This New Year, I didn’t feel quite as ready as I usually do to set my unrealistic resolutions like running a marathon (disclaimer: I never will because I hate long distance running, but every year I wonder…) or KonMari-ing my entire house (every year I say I will but still haven’t). Unfortunately, a family member unexpectedly passed away before the holidays. My family grieved the loss while still trying to celebrate the holidays. It ended up being a surprisingly bittersweet time to have everyone together.
I’m lucky to have the support I’ve had to overcome those difficult stages of grief (denial, anger, bargaining, depression) and land on acceptance. It was not a pain-free process. It took countless conversations with different family members to make sense of what had happened. Not every conversation was deeply emotional or even teary-eyed. Part of processing our grief together was sharing memories of happier times. We all had a fear of what the future might look like for our family, but slowly the conversations started forming a plan that fell into place like pieces in Tetris. There was also some time spent sitting around playing Tetris. I can’t pinpoint the exact moment we all started feeling better, but I could feel the shift. There’s still more progress to be made, which is why I had to let go of the idea that a new year would be like a reset button.
We’re a couple weeks into the new year now, and this experience got me to slow down and think about loss, grief, and healing. Last year, I saw clients grieving loss of relationships, loss of dreams and expectations, loss of material possessions, loss of jobs, loss of self, and loss of sense of security. The list could go on. When I see these clients again in the new year, their grief hasn’t magically disappeared. The process takes time and patience because grief doesn’t work on a schedule.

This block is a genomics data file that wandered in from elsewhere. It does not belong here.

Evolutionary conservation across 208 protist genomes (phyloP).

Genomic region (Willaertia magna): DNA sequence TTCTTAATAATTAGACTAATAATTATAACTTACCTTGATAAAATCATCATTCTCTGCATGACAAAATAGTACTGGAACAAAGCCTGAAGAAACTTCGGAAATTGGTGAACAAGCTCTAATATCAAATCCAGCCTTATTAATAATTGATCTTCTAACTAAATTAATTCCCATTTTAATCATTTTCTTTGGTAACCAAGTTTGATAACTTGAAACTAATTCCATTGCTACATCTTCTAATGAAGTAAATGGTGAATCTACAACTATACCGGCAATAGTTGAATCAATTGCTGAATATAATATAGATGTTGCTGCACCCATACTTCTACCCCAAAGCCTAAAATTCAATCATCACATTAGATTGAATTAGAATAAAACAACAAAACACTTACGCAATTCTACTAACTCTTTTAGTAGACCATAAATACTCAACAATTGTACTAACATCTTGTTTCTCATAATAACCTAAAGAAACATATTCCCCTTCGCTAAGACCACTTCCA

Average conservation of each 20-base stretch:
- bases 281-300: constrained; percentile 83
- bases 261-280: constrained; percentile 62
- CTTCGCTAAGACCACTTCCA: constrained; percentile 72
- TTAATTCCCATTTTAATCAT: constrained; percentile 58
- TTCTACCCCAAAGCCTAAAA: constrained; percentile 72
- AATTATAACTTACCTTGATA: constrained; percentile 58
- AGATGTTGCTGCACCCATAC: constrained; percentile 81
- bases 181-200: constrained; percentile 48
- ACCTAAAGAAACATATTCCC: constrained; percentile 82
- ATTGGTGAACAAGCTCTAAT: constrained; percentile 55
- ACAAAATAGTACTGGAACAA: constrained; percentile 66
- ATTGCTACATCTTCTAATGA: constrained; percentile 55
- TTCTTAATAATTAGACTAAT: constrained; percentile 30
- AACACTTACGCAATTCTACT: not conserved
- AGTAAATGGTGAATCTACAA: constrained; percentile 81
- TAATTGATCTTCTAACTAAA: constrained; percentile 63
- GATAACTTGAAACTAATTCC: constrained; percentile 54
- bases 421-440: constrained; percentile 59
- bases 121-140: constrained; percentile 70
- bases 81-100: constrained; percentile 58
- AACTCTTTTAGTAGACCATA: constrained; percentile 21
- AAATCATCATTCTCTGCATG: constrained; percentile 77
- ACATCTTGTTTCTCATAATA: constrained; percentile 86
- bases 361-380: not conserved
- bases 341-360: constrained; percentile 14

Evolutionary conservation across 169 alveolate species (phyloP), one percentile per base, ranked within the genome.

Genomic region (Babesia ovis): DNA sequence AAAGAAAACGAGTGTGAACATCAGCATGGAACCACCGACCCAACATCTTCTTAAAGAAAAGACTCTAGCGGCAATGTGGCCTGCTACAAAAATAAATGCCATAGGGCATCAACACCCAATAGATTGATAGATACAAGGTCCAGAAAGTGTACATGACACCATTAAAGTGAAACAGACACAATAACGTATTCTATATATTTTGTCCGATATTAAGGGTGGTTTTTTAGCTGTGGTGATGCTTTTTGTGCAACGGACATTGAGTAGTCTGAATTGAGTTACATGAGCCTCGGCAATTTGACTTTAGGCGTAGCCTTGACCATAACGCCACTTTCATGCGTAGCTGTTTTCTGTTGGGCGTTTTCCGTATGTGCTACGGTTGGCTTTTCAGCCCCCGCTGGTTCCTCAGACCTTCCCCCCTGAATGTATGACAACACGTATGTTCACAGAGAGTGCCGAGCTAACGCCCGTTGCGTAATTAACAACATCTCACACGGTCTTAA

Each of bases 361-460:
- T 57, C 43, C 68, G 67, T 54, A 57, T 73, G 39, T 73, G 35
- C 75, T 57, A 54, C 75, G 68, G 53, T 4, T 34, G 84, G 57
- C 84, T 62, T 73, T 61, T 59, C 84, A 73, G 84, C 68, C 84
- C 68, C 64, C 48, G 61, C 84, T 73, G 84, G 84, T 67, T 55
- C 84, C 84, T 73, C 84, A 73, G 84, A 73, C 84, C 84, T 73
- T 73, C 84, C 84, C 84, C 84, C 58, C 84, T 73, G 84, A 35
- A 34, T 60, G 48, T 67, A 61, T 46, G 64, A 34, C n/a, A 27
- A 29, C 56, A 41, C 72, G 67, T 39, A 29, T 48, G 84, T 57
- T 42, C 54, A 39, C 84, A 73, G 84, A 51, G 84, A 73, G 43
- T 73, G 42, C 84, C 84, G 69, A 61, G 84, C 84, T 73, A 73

Some clients aren’t able to rely on their families, so part of their healing is gathering support from a network made up of friends, mentors, and therapists. A quick search will result in lists of self-help books and TED Talks. There’s no one-size-fits-all formula for this process, although that would be nice. It’s about finding what works best for you and remembering that you’ve got options. Therapy can be a powerful tool, and I know personally how helpful it can be for those who use it.
No, I definitely will not be running a marathon or have a perfect conversion to minimalism this year; but I’m resolving to be an agent of change in other ways. This year, I will continue to provide comfort, empathy, and compassion to my clients grieving loss in their lives. I will empower clients to take charge and make changes when they’re ready. I will continue to be present with my family as they recover from last year’s loss. I will make sure that I am working to heal my own grief so that it doesn’t get in the way of other experiences this year. This year’s resolution is to work on healing last year’s grief. Maybe when the weather’s warmer, I’ll add running back to the list.
An Thai, MS, provides couple, family, and individual therapy in our Sterling, VA office. Call or email today to set up your first appointment or a complimentary telephone consultation with An.